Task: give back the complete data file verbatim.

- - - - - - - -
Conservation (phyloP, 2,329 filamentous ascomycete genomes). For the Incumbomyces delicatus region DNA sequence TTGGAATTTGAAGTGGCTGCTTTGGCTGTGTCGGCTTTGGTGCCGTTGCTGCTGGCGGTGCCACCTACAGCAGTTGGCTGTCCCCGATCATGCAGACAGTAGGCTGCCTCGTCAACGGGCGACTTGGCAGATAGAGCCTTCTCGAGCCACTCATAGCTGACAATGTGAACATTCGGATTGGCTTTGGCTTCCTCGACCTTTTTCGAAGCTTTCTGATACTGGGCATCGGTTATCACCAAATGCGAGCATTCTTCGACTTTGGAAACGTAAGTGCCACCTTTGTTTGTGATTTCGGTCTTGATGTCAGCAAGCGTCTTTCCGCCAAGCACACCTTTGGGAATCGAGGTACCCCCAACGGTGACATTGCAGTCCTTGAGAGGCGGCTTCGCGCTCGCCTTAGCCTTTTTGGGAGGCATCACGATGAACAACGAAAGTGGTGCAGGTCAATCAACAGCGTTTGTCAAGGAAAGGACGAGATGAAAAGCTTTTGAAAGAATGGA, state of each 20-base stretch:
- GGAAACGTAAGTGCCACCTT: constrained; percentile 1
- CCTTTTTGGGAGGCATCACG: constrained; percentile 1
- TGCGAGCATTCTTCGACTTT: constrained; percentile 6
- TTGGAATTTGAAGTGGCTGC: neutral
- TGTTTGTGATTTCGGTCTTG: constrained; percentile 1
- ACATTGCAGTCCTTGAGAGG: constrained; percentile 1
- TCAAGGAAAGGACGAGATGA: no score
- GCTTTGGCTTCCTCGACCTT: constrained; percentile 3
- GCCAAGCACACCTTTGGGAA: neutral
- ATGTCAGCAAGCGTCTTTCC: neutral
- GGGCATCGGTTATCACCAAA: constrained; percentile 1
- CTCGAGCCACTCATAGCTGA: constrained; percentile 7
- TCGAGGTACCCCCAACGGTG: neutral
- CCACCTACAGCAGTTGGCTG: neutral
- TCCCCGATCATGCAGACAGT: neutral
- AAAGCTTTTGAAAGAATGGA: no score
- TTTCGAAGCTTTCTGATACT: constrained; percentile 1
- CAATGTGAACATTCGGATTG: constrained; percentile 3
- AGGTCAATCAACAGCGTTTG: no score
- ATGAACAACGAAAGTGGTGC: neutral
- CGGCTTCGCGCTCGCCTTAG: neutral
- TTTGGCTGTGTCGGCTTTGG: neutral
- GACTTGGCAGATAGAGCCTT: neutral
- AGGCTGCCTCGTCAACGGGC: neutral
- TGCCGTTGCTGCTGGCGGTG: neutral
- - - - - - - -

Conservation (phyloP, 2,329 filamentous ascomycete genomes). For the Incumbomyces delicatus region DNA sequence TTGGAATTTGAAGTGGCTGCTTTGGCTGTGTCGGCTTTGGTGCCGTTGCTGCTGGCGGTGCCACCTACAGCAGTTGGCTGTCCCCGATCATGCAGACAGTAGGCTGCCTCGTCAACGGGCGACTTGGCAGATAGAGCCTTCTCGAGCCACTCATAGCTGACAATGTGAACATTCGGATTGGCTTTGGCTTCCTCGACCTTTTTCGAAGCTTTCTGATACTGGGCATCGGTTATCACCAAATGCGAGCATTCTTCGACTTTGGAAACGTAAGTGCCACCTTTGTTTGTGATTTCGGTCTTGATGTCAGCAAGCGTCTTTCCGCCAAGCACACCTTTGGGAATCGAGGTACCCCCAACGGTGACATTGCAGTCCTTGAGAGGCGGCTTCGCGCTCGCCTTAGCCTTTTTGGGAGGCATCACGATGAACAACGAAAGTGGTGCAGGTCAATCAACAGCGTTTGTCAAGGAAAGGACGAGATGAAAAGCTTTTGAAAGAATGGA, state of each 20-base stretch:
- GGAAACGTAAGTGCCACCTT: constrained; percentile 1
- CCTTTTTGGGAGGCATCACG: constrained; percentile 1
- TGCGAGCATTCTTCGACTTT: constrained; percentile 6
- TTGGAATTTGAAGTGGCTGC: neutral
- TGTTTGTGATTTCGGTCTTG: constrained; percentile 1
- ACATTGCAGTCCTTGAGAGG: constrained; percentile 1
- TCAAGGAAAGGACGAGATGA: no score
- GCTTTGGCTTCCTCGACCTT: constrained; percentile 3
- GCCAAGCACACCTTTGGGAA: neutral
- ATGTCAGCAAGCGTCTTTCC: neutral
- GGGCATCGGTTATCACCAAA: constrained; percentile 1
- CTCGAGCCACTCATAGCTGA: constrained; percentile 7
- TCGAGGTACCCCCAACGGTG: neutral
- CCACCTACAGCAGTTGGCTG: neutral
- TCCCCGATCATGCAGACAGT: neutral
- AAAGCTTTTGAAAGAATGGA: no score
- TTTCGAAGCTTTCTGATACT: constrained; percentile 1
- CAATGTGAACATTCGGATTG: constrained; percentile 3
- AGGTCAATCAACAGCGTTTG: no score
- ATGAACAACGAAAGTGGTGC: neutral
- CGGCTTCGCGCTCGCCTTAG: neutral
- TTTGGCTGTGTCGGCTTTGG: neutral
- GACTTGGCAGATAGAGCCTT: neutral
- AGGCTGCCTCGTCAACGGGC: neutral
- TGCCGTTGCTGCTGGCGGTG: neutral